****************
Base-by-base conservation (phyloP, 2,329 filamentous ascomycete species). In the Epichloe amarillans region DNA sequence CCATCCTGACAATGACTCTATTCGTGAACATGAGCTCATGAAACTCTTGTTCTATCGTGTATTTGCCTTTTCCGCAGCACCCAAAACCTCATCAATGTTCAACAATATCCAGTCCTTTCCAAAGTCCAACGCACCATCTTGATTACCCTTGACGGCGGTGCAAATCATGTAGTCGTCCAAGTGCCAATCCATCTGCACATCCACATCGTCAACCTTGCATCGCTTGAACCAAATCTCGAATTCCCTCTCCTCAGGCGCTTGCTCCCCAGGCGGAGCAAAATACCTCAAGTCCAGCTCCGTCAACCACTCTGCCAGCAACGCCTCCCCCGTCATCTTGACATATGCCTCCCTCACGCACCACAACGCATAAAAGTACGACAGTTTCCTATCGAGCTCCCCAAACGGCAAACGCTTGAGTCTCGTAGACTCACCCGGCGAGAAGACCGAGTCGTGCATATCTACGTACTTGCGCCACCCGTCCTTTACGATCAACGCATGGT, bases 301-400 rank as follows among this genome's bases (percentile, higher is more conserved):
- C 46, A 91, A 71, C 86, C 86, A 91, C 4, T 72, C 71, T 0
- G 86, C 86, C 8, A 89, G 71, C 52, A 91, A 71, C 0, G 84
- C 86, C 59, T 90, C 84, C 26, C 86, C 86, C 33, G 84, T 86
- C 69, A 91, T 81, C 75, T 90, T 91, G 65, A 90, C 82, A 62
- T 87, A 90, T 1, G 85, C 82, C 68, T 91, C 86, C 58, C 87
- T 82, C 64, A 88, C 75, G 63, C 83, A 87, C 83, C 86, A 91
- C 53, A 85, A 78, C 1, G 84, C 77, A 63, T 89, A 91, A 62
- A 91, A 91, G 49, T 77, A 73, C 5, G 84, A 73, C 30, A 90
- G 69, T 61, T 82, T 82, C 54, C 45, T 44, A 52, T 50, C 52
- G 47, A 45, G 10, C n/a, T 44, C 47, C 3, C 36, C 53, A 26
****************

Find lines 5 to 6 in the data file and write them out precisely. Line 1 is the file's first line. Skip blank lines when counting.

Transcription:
- C 69, A 91, T 81, C 75, T 90, T 91, G 65, A 90, C 82, A 62
- T 87, A 90, T 1, G 85, C 82, C 68, T 91, C 86, C 58, C 87